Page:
In order to improve the homogeneous concentration distribution of different dopants in the fused silica matrix, especially in the REPUSIL process, a plasma-based thermal post-treatment step was developed and optimized. The combination of the highly selective heating zone of a plasma burner with the mechanical torsion of the material results in a very efficient homogenization of doped fused silica.

By: Volker Reichel // Hardy Baierl // Tom Trautvetter // Kay Schuster

Various plasma-assisted processes have been developed and tested for a more homogeneous radial distribution of the dopant concentration with the aim of achieving a homogeneous refractive index in bulk optical glasses and at the core of passive and active optical fibers. Particularly in powder-based manufacturing processes, such as the REPUSIL process, additional thermal and mechanical post-treatment is required to achieve this goal.

The technological basis of the developed process is a device with two rotating three-jaw chucks into which the so-called preform (doped fused silica rod) is clamped after its completion. The rotating speed of the chucks can be controlled separately. A plasma burner with a very narrow heating zone fixed on a linear stage is moved along the rotating preform. This highly selective energy input ensures structural stability and simultaneous local homogenization.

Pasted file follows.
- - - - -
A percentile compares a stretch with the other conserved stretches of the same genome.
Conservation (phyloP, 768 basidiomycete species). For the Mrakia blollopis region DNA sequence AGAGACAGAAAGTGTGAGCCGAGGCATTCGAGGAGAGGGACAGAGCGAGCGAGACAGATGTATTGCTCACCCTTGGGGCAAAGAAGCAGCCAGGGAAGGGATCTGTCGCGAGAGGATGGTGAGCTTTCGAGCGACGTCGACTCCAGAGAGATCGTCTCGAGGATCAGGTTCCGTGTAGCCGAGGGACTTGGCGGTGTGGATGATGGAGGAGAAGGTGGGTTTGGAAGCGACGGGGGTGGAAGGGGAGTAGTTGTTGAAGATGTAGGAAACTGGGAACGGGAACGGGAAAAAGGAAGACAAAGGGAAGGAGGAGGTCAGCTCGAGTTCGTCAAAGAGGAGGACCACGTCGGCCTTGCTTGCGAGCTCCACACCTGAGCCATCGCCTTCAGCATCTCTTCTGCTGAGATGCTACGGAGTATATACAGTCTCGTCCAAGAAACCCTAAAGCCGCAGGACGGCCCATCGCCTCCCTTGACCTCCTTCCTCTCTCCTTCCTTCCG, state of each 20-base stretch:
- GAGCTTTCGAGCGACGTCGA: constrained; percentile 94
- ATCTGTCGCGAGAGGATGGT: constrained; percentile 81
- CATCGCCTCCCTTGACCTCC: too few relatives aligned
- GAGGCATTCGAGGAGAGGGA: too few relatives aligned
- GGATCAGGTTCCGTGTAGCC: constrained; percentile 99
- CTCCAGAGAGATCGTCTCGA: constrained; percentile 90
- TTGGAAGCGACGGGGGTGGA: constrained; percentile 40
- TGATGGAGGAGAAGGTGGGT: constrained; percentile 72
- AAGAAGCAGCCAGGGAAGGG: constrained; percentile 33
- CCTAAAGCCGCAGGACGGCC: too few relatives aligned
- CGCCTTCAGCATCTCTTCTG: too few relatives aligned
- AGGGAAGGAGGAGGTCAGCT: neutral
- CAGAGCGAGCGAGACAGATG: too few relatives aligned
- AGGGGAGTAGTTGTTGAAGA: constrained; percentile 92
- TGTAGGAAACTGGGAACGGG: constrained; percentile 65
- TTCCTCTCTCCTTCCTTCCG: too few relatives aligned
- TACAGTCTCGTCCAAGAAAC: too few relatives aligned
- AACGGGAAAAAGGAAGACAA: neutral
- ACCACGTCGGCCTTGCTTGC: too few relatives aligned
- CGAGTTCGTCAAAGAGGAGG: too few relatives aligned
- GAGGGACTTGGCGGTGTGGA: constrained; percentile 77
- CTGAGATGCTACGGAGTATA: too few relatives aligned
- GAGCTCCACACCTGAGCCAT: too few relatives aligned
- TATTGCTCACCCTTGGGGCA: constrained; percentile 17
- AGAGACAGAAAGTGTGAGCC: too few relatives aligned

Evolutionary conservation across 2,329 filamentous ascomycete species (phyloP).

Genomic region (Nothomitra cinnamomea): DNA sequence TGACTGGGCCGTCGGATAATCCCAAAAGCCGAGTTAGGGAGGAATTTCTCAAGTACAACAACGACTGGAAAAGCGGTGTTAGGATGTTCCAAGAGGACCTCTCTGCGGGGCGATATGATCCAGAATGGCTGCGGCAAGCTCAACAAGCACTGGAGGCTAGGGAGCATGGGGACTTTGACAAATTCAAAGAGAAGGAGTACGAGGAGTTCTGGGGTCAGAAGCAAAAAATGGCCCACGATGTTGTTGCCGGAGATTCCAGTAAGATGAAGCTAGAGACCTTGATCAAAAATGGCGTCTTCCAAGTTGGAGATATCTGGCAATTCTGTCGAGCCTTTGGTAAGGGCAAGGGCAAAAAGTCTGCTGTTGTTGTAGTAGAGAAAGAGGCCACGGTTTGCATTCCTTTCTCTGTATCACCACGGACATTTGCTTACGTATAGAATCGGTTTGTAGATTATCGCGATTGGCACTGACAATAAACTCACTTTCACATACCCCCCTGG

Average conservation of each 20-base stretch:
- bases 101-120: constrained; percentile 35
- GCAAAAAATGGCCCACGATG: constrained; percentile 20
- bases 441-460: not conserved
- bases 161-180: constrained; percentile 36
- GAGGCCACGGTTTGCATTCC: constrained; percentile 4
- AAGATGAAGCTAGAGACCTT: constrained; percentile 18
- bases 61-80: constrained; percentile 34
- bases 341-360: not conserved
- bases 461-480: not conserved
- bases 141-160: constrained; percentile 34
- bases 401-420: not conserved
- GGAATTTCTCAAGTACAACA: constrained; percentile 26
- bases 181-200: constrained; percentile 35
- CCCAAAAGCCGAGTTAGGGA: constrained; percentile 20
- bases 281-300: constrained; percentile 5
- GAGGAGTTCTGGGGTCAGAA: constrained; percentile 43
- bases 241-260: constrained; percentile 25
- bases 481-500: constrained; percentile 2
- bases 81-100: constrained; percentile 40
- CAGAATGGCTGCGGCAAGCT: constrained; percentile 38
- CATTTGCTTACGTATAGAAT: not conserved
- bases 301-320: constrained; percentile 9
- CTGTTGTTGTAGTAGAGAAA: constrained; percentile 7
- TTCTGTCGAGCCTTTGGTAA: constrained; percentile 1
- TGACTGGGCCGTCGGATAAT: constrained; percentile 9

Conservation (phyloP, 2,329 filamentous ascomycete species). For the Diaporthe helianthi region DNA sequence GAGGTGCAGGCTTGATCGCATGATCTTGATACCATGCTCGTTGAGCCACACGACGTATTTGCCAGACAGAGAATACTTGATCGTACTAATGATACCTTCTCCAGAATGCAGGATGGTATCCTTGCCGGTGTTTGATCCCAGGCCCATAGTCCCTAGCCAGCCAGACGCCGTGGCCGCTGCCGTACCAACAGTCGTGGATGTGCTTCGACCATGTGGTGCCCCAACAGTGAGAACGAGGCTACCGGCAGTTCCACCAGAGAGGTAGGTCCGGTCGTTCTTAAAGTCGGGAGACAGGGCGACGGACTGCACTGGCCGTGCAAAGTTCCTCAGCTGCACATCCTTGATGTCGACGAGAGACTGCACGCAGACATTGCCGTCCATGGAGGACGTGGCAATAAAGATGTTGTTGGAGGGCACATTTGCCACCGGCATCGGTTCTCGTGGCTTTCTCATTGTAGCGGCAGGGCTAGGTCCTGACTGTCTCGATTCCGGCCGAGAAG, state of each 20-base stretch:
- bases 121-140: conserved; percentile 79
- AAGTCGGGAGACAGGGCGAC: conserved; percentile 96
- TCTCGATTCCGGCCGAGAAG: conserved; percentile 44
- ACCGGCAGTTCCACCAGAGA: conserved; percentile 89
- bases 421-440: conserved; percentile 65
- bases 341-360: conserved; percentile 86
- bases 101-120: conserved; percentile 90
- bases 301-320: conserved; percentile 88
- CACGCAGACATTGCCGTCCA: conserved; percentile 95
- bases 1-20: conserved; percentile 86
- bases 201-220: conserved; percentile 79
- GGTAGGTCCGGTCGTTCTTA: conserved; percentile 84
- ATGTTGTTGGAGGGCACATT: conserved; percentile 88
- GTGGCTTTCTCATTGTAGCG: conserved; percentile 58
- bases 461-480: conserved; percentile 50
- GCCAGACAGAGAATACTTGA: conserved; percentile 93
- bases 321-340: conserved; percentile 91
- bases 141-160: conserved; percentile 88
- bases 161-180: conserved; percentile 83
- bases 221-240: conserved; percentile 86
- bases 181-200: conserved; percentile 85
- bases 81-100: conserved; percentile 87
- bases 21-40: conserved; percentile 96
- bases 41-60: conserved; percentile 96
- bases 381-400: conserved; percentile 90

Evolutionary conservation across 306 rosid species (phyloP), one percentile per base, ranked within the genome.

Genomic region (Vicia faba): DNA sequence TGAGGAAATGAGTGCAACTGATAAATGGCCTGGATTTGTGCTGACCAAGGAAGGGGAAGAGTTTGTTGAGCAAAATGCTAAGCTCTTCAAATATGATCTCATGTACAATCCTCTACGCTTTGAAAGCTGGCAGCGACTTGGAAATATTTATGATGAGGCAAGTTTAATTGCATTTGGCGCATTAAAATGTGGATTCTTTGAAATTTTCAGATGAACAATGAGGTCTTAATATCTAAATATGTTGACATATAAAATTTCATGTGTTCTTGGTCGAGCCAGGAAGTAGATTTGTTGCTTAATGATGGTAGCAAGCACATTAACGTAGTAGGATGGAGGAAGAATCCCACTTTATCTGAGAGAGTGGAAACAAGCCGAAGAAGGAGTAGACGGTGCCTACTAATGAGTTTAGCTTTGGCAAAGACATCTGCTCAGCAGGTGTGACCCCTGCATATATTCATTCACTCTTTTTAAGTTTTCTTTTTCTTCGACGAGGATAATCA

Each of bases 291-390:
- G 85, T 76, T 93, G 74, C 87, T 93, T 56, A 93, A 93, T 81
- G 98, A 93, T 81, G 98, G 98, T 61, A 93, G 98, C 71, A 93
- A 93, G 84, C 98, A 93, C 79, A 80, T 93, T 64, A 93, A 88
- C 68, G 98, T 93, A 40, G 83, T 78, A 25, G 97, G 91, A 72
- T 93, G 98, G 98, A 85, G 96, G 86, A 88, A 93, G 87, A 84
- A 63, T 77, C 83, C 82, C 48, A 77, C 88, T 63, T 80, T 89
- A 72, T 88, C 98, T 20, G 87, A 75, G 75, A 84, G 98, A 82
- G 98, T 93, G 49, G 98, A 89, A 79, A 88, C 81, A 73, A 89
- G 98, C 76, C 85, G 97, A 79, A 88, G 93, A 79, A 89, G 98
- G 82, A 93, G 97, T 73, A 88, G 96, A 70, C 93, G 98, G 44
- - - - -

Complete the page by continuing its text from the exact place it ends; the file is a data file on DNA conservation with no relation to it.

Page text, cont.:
By varying the gas composition in the plasma flame and the torsion rate, it was possible to optimize the crucial process parameters (temperature, absolute value, and difference in rotational speeds) in such a way that significantly more homogeneous dopant distributions were achieved. The influence of this method on the homogeneity of the concentration of the passive and laser-active dopants introduced during the preparation process is demonstrated on sample slices of about 1 mm of thickness (polished on both sides), firstly via scanning electron microscopy and secondly via electron probe micro analysis (EPMA). Figure 1 shows the setup with a preform during the homogenization process.

Figure 2 compares light microscopic images before and after homogenization.

The patent-pending homogenization process is used in the manufacturing of special optical preforms for laser-active optical fibers or bulk optical components for use in high-performance fiber lasers and pulsed high-energy laser systems.

Funded by: BMBF, Leibniz Association



EP application number 16176590.4-1375